Deciding whether to take legal action against infringers is sometimes difficult for intellectual property owners in California and around the country. Choosing to allow branding elements or copyrighted material to be used without consent makes future infringement more likely, but aggressive litigation can sometimes prompt a disapproving media response and an angry public backlash.
For example, the bicycle manufacturer Specialized was criticized when it sued several businesses because their names were similar to the names of some of its products, and the online retailer Backcountry.com provoked a fierce public reaction when it launched lawsuits against dozens of companies with names that include the word ‘backcountry.” In addition to filing lawsuits in federal courts, Backcountry.com has made petitions to the U.S. Patent and Trademark Office. In 2018, the company was preparing a range of branded clothing and accessories, and it applied for trademarks to protect the word ‘backcountry.”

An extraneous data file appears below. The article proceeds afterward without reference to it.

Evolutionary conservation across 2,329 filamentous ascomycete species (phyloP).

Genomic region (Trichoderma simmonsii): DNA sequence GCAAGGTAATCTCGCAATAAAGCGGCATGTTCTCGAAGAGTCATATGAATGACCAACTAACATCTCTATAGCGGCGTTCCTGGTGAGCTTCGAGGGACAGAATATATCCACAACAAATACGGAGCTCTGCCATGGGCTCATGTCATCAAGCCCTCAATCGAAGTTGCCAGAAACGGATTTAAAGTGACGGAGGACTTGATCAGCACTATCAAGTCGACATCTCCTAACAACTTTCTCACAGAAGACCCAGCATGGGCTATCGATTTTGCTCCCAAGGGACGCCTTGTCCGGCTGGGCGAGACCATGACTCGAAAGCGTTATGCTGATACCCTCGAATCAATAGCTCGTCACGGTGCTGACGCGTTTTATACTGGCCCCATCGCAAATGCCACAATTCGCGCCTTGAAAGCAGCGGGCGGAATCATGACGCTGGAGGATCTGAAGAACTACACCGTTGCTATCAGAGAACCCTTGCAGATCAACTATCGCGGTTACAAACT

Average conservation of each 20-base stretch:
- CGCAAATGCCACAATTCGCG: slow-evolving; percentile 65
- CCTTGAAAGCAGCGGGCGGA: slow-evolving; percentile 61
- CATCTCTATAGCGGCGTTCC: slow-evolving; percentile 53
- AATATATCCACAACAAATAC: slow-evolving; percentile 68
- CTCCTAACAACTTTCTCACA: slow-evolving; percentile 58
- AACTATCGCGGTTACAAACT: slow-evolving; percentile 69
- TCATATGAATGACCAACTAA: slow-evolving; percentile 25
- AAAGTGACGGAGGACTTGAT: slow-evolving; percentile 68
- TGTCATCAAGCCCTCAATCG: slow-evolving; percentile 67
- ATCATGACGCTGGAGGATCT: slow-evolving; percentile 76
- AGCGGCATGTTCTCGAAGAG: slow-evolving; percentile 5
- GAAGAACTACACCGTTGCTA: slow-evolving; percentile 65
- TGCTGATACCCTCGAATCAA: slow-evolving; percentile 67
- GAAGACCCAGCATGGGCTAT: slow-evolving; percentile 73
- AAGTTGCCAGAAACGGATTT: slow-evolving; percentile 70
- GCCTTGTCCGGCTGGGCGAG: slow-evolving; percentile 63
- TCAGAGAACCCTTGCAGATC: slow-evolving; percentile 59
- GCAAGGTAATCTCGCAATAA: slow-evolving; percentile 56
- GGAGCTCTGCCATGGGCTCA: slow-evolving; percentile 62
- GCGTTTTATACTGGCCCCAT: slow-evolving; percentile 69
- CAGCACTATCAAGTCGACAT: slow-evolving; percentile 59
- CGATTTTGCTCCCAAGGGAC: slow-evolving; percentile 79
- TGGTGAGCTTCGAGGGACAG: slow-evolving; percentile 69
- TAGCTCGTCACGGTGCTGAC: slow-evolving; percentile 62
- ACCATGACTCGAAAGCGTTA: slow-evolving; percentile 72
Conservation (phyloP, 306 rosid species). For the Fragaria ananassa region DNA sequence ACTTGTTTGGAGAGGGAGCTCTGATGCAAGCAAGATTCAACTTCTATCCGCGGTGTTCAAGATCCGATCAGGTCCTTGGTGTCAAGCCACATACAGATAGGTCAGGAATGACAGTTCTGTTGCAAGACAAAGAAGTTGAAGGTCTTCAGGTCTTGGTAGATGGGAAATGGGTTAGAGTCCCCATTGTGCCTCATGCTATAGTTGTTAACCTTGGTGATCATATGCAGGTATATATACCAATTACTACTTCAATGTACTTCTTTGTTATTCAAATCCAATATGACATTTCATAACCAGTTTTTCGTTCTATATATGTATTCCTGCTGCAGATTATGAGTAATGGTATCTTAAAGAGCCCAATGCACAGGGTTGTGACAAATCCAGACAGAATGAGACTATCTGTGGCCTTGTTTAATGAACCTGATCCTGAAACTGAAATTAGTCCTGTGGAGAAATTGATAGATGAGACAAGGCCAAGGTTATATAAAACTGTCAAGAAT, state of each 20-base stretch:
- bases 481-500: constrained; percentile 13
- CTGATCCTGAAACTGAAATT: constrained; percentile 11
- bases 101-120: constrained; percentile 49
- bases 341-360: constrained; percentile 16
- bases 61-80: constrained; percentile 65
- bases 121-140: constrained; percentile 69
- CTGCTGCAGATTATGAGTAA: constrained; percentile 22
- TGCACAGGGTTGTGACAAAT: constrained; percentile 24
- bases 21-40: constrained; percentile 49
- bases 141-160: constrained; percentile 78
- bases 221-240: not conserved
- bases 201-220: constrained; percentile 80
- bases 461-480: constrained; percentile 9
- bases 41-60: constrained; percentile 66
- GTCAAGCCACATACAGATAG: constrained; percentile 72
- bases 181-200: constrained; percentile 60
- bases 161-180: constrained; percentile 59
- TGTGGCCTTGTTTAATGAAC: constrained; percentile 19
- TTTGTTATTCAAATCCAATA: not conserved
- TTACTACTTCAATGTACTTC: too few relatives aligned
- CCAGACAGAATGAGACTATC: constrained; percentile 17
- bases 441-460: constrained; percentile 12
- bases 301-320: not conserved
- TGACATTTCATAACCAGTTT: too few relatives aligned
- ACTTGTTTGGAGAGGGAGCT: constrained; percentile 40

The outdoor community is close-knit, and it was not long before Backcountry.com’s litigation was being mentioned disparagingly on social media. Businesses that the company took legal action against include a coffee brand, an avalanche safety group and an electric bicycle maker. Media outlets soon picked up on the story, and the social media reaction developed into a call for a boycott of Backcountry.com products and a flood of angry online reviews. The private equity firm that owns Backcountry.com has remained silent during the online storm and seems committed to its legal strategy.
Attorneys with experience in this area may seek to avoid negative public and media reactions to trademark infringement litigation by working to resolve disputes at the negotiating table. Attorneys may also caution their clients against pursuing lawsuits against companies that are not competitors because their names contain generic words. In these situations, it may be difficult to convince a court that the alleged infringement would damage a brand or confuse consumers.